# Relationship between tension and speed of a wave

### The Speed of a Wave

In this activity we will examine the precise relationship between tension (T) the force applied to the string, the wave speed (vw) and the linear mass density of the . Wave speed is equal to the square root of tension divided by the linear density Tension (F): (not frequency) in the string (t is used for time in these equations). To see how the speed of a wave on a string depends on the tension and the linear density.

The strings on a guitar have different thickness but may be made of similar material. For example, if the string has a length of 2. The guitar also has a method to change the tension of the strings.

The tension of the strings is adjusted by turning spindles, called the tuning pegs, around which the strings are wrapped. For the guitar, the linear density of the string and the tension in the string determine the speed of the waves in the string and the frequency of the sound produced is proportional to the wave speed.

## 16.3: Wave Speed on a Stretched String

Wave Speed on a String under Tension To see how the speed of a wave on a string depends on the tension and the linear density, consider a pulse sent down a taut string Figure When the taut string is at rest at the equilibrium position, the tension in the string FT is constant.

The mass element is at rest and in equilibrium and the force of tension of either side of the mass element is equal and opposite. Mass element of a string kept taut with a tension FT. The mass element is in static equilibrium, and the force of tension acting on either side of the mass element is equal in magnitude and opposite in direction.

If you pluck a string under tension, a transverse wave moves in the positive x-direction, as shown in Figure The mass element is small but is enlarged in the figure to make it visible. The sound wave travels through the medium air in this casereflects off the canyon wall and returns to its origin you.

Physics - Mechanics: Mechanical Waves (4 of 21) Finding the Tension on a String

The result is that you hear the echo the reflected sound wave of your holler. A classic physics problem goes like this: Noah stands meters away from a steep canyon wall.

He shouts and hears the echo of his voice one second later.

What is the speed of the wave? Remember, when there is a reflection, the wave doubles its distance. In other words, the distance traveled by the sound wave in 1 second is equivalent to the meters down to the canyon wall plus the meters back from the canyon wall. Variables Affecting Wave Speed What variables affect the speed at which a wave travels through a medium?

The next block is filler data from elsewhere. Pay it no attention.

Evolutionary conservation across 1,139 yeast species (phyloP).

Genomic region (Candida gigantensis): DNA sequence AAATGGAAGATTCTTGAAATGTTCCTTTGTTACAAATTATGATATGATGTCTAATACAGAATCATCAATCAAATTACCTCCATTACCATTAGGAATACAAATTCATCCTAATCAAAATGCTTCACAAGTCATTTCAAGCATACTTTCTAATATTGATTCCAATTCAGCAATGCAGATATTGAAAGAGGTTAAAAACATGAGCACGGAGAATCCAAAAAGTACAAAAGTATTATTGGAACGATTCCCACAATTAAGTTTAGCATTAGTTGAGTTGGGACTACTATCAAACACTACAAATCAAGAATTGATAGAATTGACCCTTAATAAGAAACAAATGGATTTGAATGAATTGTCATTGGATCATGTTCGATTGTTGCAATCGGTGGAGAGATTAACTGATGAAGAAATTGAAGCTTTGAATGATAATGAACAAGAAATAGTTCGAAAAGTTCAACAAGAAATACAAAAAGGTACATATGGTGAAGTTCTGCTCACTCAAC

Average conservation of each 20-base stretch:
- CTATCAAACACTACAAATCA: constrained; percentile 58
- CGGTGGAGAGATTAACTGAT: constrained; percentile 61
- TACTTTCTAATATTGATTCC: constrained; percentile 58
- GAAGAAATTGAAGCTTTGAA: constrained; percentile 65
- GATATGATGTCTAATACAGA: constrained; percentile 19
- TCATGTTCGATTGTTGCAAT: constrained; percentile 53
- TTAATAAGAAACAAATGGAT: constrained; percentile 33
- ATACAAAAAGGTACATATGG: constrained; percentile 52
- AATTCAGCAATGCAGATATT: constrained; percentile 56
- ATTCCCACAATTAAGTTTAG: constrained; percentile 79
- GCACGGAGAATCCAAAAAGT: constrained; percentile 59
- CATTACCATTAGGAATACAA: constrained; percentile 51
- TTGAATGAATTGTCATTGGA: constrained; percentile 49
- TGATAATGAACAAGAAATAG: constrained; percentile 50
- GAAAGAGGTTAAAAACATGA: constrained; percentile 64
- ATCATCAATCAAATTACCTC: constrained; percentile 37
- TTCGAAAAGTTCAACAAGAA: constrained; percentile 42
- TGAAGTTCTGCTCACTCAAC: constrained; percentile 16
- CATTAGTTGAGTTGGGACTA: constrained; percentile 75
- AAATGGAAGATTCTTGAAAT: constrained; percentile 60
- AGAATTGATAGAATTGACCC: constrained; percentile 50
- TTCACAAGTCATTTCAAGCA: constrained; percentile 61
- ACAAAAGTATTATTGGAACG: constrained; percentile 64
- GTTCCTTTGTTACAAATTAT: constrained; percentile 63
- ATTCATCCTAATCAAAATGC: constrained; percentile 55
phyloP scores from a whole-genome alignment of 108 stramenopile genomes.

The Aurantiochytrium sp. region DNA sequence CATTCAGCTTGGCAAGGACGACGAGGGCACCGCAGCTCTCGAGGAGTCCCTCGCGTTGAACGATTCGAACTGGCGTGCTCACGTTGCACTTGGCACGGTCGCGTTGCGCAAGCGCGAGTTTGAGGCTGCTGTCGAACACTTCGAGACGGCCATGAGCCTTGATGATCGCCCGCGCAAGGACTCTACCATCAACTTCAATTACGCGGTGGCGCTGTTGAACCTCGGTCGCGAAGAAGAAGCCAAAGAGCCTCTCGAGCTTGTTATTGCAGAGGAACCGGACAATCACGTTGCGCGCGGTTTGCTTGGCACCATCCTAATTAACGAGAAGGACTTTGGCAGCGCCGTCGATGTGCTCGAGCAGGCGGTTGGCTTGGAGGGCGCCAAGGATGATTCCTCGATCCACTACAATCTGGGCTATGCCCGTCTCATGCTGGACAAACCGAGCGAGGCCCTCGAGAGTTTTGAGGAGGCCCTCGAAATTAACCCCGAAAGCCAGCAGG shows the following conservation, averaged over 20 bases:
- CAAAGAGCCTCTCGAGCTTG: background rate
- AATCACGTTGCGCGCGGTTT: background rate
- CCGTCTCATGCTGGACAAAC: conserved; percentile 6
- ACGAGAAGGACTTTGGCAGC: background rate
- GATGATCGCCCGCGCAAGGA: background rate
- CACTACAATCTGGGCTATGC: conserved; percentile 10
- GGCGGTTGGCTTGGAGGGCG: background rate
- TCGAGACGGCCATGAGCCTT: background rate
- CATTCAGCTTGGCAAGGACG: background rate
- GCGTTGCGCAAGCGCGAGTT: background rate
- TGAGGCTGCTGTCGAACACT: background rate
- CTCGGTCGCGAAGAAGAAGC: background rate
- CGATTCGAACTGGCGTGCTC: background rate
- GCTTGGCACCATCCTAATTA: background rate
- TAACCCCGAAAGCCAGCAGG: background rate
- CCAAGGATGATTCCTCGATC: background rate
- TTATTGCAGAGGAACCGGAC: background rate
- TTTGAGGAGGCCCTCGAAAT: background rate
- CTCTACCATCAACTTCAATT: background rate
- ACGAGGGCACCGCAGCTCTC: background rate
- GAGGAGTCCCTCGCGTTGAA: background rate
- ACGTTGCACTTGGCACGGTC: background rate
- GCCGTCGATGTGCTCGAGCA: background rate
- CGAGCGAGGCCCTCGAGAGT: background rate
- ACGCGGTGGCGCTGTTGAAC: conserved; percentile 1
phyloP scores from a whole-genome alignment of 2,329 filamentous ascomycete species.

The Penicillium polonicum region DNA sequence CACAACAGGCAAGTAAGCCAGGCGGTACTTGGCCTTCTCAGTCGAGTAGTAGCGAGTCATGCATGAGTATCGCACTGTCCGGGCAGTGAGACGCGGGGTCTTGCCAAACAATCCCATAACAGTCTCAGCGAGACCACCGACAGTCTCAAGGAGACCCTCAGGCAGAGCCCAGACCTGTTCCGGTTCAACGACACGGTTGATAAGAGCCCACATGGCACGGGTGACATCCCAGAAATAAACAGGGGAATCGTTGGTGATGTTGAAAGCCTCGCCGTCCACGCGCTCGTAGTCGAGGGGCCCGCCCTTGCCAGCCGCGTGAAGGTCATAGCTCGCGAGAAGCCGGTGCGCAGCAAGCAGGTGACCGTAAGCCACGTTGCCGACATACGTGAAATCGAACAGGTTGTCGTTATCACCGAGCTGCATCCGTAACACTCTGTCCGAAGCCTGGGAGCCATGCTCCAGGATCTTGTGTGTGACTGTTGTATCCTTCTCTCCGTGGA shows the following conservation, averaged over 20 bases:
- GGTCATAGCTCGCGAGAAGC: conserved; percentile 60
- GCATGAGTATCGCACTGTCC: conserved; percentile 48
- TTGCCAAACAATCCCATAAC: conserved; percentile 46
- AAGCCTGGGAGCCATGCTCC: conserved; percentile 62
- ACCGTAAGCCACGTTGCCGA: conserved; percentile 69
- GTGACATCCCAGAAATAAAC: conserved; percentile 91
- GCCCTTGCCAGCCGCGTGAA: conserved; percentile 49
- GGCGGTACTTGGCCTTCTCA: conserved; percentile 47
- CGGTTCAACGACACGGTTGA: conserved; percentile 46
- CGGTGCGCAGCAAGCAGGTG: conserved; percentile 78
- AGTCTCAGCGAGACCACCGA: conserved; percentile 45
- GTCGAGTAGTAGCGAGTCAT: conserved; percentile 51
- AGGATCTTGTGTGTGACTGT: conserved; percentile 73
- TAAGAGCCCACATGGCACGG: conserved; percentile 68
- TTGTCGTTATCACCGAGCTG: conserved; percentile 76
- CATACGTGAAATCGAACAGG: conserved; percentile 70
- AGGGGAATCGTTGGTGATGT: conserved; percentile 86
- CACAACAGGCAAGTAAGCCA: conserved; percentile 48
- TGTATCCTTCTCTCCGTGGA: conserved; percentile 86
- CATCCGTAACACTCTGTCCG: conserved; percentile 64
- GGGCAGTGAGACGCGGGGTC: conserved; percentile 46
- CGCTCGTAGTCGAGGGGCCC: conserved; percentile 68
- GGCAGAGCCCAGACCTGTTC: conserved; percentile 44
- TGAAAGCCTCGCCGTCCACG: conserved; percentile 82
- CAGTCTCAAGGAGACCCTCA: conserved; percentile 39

Does the frequency or wavelength of the wave affect its speed? Does the amplitude of the wave affect its speed?

## Physics Study Guide/Standing waves

Or are other variables such as the mass density of the medium or the elasticity of the medium responsible for affecting the speed of the wave? Particle 3 will be next to move because the section of string immediately to its left i. The ability of one particle to pull on its neighbors depends on how tightly the string is stretched—that is, on the tension see Section 4. The greater the tension, the greater the pulling force the particles exert on each other, and the faster the wave travels, other things being equal.

Along with the tension, a second factor influences the wave speed. For a given net pulling force, a smaller mass has a greater acceleration than a larger mass.

Therefore, other things being equal, a wave travels faster on a string whose particles have a small mass, or, as it turns out, on a string that has a small mass per unit length.

### PhysicsLAB: Relationship Between Tension in a String and Wave Speed

The mass per unit length is called the linear density of the string. The effects of the tension F and the mass per unit length are evident in the following expression for the speed v of a small-amplitude wave on a string: In these instruments, the strings are either plucked, bowed, or struck to produce transverse waves. Example 2 discusses the speed of the waves on the strings of a guitar. The effect of your adjustments on the wavelength of the wave is displayed, as is the time for the wave to travel the length of the string.

From the travel time you can assess how the speed of the wave depends on the mass of the string.